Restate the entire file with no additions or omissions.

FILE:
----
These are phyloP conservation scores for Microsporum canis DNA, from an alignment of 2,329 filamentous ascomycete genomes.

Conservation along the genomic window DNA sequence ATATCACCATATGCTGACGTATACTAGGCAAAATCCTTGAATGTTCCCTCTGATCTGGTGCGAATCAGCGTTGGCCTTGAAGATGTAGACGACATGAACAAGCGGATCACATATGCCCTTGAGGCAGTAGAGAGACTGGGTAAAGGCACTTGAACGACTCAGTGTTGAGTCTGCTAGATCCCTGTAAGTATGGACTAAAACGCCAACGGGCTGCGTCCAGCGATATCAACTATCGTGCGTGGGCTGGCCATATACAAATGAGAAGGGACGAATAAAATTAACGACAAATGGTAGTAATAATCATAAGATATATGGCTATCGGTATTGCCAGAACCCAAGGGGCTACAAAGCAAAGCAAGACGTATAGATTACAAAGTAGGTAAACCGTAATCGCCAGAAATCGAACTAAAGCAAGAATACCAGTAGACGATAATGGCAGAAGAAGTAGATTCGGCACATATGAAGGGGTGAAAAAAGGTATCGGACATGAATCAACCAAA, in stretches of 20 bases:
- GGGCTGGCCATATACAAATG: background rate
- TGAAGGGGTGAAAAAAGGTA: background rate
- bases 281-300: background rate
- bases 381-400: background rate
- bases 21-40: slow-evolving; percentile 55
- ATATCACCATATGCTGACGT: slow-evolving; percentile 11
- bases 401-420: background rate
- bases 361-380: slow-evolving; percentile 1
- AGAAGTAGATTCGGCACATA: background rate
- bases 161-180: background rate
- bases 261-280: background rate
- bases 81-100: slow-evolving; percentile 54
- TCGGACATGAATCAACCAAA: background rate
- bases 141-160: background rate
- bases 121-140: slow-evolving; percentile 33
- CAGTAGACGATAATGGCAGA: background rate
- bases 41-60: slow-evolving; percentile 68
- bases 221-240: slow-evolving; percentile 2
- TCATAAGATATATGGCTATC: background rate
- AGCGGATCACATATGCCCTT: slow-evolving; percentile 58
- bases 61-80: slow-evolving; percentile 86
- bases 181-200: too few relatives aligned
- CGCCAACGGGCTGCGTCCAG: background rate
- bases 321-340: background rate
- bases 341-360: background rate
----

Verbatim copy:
These are phyloP conservation scores for Microsporum canis DNA, from an alignment of 2,329 filamentous ascomycete genomes.

Conservation along the genomic window DNA sequence ATATCACCATATGCTGACGTATACTAGGCAAAATCCTTGAATGTTCCCTCTGATCTGGTGCGAATCAGCGTTGGCCTTGAAGATGTAGACGACATGAACAAGCGGATCACATATGCCCTTGAGGCAGTAGAGAGACTGGGTAAAGGCACTTGAACGACTCAGTGTTGAGTCTGCTAGATCCCTGTAAGTATGGACTAAAACGCCAACGGGCTGCGTCCAGCGATATCAACTATCGTGCGTGGGCTGGCCATATACAAATGAGAAGGGACGAATAAAATTAACGACAAATGGTAGTAATAATCATAAGATATATGGCTATCGGTATTGCCAGAACCCAAGGGGCTACAAAGCAAAGCAAGACGTATAGATTACAAAGTAGGTAAACCGTAATCGCCAGAAATCGAACTAAAGCAAGAATACCAGTAGACGATAATGGCAGAAGAAGTAGATTCGGCACATATGAAGGGGTGAAAAAAGGTATCGGACATGAATCAACCAAA, in stretches of 20 bases:
- GGGCTGGCCATATACAAATG: background rate
- TGAAGGGGTGAAAAAAGGTA: background rate
- bases 281-300: background rate
- bases 381-400: background rate
- bases 21-40: slow-evolving; percentile 55
- ATATCACCATATGCTGACGT: slow-evolving; percentile 11
- bases 401-420: background rate
- bases 361-380: slow-evolving; percentile 1
- AGAAGTAGATTCGGCACATA: background rate
- bases 161-180: background rate
- bases 261-280: background rate
- bases 81-100: slow-evolving; percentile 54
- TCGGACATGAATCAACCAAA: background rate
- bases 141-160: background rate
- bases 121-140: slow-evolving; percentile 33
- CAGTAGACGATAATGGCAGA: background rate
- bases 41-60: slow-evolving; percentile 68
- bases 221-240: slow-evolving; percentile 2
- TCATAAGATATATGGCTATC: background rate
- AGCGGATCACATATGCCCTT: slow-evolving; percentile 58
- bases 61-80: slow-evolving; percentile 86
- bases 181-200: too few relatives aligned
- CGCCAACGGGCTGCGTCCAG: background rate
- bases 321-340: background rate
- bases 341-360: background rate